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How to Avoid Being Sued Over Pregnancy, Maternity

By Aditi Mukherji, JD | Last updated on

Being sued over maternity leave or a worker's pregnancy is an employer's nightmare, and can end up costing you in terms of money and time. How can you avoid such lawsuits in the first place?

Cases alleging pregnancy discrimination at work are more common than you may think, as are maternity-leave lawsuits. So this Mother's Day, business owners may want to give their maternal employees an incredibly useful gift: clear communication about maternity leave at your workplace. It's a gift that keeps on giving, since you'll be in a better position to avoid potential legal problems.

Here are a few suggestions to avoid getting sued over maternity leave or pregnancy discrimination:

  • Spell out your maternity leave policy in writing. Company maternity leave policies can get pretty complicated and confusing. To keep everyone on the same page, print your policies in a handbook. Summary charts and diagrams can be a boss' best friend. Also, it's wise to get employees to sign something saying they've read and understand your policies.
  • Document everything. Along with a clearly written and signed handbook, a great way to avoid lawsuits over maternity leave is to keep meticulous written records. Document which employees are on maternity leave, when they're set to return, and any issues that may come up. Keeping good records is an effective way to prevent lawsuits because it keeps interactions transparent.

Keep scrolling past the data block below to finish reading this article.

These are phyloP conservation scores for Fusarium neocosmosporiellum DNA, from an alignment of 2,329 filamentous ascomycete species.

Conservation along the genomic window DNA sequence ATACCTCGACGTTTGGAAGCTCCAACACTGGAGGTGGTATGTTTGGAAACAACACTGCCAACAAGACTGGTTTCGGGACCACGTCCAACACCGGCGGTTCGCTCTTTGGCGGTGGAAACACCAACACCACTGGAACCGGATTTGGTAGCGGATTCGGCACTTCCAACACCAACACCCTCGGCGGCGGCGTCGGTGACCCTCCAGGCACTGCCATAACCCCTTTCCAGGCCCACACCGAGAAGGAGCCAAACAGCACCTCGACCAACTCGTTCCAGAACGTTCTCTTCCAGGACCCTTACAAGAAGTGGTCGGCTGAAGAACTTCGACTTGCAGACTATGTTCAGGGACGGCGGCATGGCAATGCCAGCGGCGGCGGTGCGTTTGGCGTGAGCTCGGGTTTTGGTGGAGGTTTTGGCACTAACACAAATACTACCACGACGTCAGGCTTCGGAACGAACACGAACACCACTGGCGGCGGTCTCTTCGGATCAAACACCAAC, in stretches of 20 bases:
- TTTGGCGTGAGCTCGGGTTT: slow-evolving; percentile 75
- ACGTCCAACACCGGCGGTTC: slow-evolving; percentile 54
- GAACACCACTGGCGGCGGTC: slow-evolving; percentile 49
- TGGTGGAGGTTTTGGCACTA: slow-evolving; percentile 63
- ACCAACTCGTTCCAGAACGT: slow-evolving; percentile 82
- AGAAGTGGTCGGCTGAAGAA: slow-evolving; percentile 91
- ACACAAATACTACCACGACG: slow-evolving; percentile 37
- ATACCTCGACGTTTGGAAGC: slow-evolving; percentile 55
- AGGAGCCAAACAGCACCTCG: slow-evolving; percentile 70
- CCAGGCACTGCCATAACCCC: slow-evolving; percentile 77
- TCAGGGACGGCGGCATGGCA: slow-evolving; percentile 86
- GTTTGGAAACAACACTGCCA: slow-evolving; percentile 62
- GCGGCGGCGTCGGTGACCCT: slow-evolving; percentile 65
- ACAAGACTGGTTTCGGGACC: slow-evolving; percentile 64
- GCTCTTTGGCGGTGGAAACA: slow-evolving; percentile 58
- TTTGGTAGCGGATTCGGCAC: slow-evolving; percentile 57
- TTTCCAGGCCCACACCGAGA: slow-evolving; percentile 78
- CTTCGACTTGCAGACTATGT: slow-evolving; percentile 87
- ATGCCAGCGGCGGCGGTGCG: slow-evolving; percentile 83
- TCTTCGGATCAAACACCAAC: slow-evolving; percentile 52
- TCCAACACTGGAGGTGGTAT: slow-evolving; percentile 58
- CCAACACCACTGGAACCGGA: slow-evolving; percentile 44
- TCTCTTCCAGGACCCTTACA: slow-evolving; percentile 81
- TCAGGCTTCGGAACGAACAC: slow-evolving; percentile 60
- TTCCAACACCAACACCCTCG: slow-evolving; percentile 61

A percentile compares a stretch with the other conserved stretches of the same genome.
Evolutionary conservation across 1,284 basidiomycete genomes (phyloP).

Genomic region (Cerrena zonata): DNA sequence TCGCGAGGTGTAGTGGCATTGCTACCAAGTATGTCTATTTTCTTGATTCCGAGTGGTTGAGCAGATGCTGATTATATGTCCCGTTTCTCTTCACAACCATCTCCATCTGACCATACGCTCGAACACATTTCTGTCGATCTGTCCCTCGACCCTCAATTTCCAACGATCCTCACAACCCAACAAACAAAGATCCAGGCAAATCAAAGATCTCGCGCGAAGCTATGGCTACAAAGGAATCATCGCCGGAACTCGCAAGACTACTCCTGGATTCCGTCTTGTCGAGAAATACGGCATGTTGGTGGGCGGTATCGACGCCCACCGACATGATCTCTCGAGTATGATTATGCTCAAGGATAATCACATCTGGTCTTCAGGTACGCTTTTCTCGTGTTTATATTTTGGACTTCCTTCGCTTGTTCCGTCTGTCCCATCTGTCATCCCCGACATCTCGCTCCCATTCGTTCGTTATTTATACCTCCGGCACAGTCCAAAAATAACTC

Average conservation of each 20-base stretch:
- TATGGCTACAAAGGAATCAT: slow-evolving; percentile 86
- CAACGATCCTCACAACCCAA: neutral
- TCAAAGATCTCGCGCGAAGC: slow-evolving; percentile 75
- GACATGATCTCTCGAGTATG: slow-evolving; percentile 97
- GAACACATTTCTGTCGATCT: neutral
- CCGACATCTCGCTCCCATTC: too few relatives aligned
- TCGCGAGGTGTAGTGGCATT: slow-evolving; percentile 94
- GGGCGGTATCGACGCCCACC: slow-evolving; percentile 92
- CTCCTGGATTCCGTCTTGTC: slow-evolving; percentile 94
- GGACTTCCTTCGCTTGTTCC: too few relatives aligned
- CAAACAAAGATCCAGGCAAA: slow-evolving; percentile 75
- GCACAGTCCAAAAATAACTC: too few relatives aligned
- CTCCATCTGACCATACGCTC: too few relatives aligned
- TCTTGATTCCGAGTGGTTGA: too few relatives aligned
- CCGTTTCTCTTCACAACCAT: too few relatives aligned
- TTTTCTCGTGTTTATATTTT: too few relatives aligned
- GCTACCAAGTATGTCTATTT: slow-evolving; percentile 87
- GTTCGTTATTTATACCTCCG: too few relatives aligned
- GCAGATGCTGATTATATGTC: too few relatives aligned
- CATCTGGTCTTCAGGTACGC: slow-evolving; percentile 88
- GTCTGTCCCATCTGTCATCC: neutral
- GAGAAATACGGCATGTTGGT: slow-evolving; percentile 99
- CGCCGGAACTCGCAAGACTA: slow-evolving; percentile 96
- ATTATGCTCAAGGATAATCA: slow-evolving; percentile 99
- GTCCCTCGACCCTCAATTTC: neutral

• Don't violate maternity leave laws. If your employees are eligible for Family and Medical Leave Act, a new mother is guaranteed 12 weeks of unpaid time off, in most cases. Financially strapped businesses should take note that there's no requirement to pay employees during that time. But many companies now offer paid and/or extended leave.
  • Don't violate the Pregnancy Discrimination Act. Don't make derogatory comments about pregnant women or pregnancy, don't deny a promotion because a woman is pregnant, and don't reduce responsibilities against a pregnant employee's wishes. Not only are these actions rude, they're also illegal.
  • Be careful if you're firing workers. It's against the law to fire an employee for getting pregnant or asking for maternity leave. Employers can't dismiss employees for any complications that require them to miss work in connection with having a child, though it's unclear if postpartum depression counts.

Laws about pregnancy discrimination and maternity leave can get complicated, and every situation is unique. To get legal advice on a specific issue, or if you're being sued over maternity leave, you may want to consult an experienced employment-law attorney near you.

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